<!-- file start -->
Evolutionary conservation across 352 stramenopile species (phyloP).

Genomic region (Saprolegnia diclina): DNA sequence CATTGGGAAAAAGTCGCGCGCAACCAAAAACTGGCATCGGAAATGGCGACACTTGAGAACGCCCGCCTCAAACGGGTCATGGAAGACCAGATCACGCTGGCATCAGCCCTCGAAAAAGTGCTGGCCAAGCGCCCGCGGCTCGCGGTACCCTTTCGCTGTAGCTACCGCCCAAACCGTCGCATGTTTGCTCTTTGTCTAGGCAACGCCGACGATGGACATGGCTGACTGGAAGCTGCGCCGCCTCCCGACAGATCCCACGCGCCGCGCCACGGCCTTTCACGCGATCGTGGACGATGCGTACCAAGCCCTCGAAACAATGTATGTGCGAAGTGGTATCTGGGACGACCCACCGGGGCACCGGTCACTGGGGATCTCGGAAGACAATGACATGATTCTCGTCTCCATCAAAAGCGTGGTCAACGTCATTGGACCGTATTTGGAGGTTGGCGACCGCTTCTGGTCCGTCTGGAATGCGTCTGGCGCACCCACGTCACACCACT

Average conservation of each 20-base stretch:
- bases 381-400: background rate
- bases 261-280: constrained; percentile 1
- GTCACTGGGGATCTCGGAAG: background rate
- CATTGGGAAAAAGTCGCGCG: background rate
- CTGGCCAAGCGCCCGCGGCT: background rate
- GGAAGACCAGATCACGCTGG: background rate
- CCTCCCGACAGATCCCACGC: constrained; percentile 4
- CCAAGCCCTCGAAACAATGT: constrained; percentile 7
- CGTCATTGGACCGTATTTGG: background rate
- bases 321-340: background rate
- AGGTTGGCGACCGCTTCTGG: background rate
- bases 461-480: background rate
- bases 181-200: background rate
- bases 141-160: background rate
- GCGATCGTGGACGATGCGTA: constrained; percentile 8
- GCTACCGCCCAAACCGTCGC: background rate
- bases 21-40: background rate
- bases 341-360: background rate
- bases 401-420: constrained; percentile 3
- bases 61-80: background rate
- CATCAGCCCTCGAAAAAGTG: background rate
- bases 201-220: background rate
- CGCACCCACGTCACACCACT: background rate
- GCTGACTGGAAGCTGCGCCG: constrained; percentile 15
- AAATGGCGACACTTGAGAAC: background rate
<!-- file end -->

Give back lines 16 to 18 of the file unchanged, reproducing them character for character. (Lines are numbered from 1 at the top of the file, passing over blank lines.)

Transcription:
- bases 181-200: background rate
- bases 141-160: background rate
- GCGATCGTGGACGATGCGTA: constrained; percentile 8